Trump's Bombing of Syria: Continuation of a Policy Which Started Only 3 Years After Syria Became an Independent Nation
Clark University History professor Douglas Little notes:
Recently declassified records… confirm that beginning on November 30, 1948, [CIA operative Stephen] Meade met secretly with Colonel Zaim at least six times to discuss the “possibility [of an] army supported dictatorship.” [“Cold War and Covert Action: The United States and Syria, 1945-1958,” Middle East Journal, Winter 1990, p. 55]
As early as 1949, this newly independent Arab republic was an important staging ground for the CIA’s earliest experiments in covert action.
The CIA secretly encouraged a right-wing military coup in 1949.
The reason the U.S. initiated the coup? Little explains:
In late 1945, the Arabian American Oil Company (ARAMCO) announced plans to construct the Trans-Arabian Pipe Line (TAPLINE) from Saudi Arabia to the Mediterra- nean. With U.S. help, ARAMCO secured rights-of-way from Lebanon, Jordan and Saudi Arabia. The Syrian right-of-way was stalled in parliament.
In other words, Syria was the sole holdout for the lucrative oil pipeline.
(Indeed, the CIA has carried out this type of covert action right from the start.)
In 1957, the American president and British prime minister agreed to launch regime change again in Syria. Historian Little notes that the coup plot was discovered and stopped:
On August 12, 1957, the Syrian army surrounded the U.S. embassy in Damascus. Claiming to have aborted a CIA plot to overthrow neutralist President Shukri Quwatly and install a pro-Western regime, Syrian chief of counterintelligence Abdul Hamid Sarraj expelled three U.S. diplomats ….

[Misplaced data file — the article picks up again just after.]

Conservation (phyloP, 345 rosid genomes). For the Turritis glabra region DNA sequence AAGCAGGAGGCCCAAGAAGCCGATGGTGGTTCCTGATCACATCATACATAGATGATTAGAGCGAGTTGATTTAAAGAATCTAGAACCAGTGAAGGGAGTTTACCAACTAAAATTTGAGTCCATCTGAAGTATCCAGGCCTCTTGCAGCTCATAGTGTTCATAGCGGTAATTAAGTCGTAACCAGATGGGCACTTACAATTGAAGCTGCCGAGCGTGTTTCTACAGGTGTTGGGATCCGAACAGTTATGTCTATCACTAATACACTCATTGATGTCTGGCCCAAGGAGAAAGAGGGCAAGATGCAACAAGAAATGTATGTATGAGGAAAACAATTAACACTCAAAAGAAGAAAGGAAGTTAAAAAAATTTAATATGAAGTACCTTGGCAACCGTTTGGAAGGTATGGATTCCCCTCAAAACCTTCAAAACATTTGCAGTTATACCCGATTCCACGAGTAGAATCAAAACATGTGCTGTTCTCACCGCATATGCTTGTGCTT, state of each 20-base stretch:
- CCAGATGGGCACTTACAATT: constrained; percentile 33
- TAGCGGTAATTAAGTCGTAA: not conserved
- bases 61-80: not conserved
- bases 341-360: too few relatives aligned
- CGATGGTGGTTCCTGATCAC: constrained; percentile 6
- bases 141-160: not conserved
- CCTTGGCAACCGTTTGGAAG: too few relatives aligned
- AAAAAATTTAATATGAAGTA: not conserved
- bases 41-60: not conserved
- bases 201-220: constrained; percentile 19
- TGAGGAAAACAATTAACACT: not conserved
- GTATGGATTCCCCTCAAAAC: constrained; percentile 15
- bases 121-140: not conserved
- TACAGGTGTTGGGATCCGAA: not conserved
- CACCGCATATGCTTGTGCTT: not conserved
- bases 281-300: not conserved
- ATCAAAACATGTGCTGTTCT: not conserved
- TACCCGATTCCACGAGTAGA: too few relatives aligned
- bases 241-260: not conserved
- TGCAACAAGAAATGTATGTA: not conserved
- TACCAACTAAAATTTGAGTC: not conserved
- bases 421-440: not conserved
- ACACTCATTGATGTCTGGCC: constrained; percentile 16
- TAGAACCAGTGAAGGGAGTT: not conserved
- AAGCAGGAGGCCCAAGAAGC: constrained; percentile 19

Syrian counterintelligence chief Sarraj reacted swiftly on August 12, expelling Stone and other CIA agents, arresting their accomplices and placing the U.S. embassy under surveillance.
More importantly, Syria also had control of one of the main oil arteries of the Middle East, the pipeline which connected pro-western Iraq’s oilfields to Turkey.
The report said that once the necessary degree of fear had been created, frontier incidents and border clashes would be staged to provide a pretext for Iraqi and Jordanian military intervention. Syria had to be “made to appear as the sponsor of plots, sabotage and violence directed against neighbouring governments,” the report says. “CIA and SIS should use their capabilities in both the psychological and action fields to augment tension.”
The plan called for funding of a “Free Syria Committee” [hmmm … sounds vaguely familiar], and the arming of “political factions with paramilitary or other actionist capabilities” within Syria. The CIA and MI6 would instigate internal uprisings, for instance by the Druze [a Shia Muslim sect] in the south, help to free political prisoners held in the Mezze prison, and stir up the Muslim Brotherhood in Damascus.
Newly-declassified CIA documents show that in 1983, the CIA drew up plans to pressure the Syrian government by using Iraq, Israel and Turkey as proxies: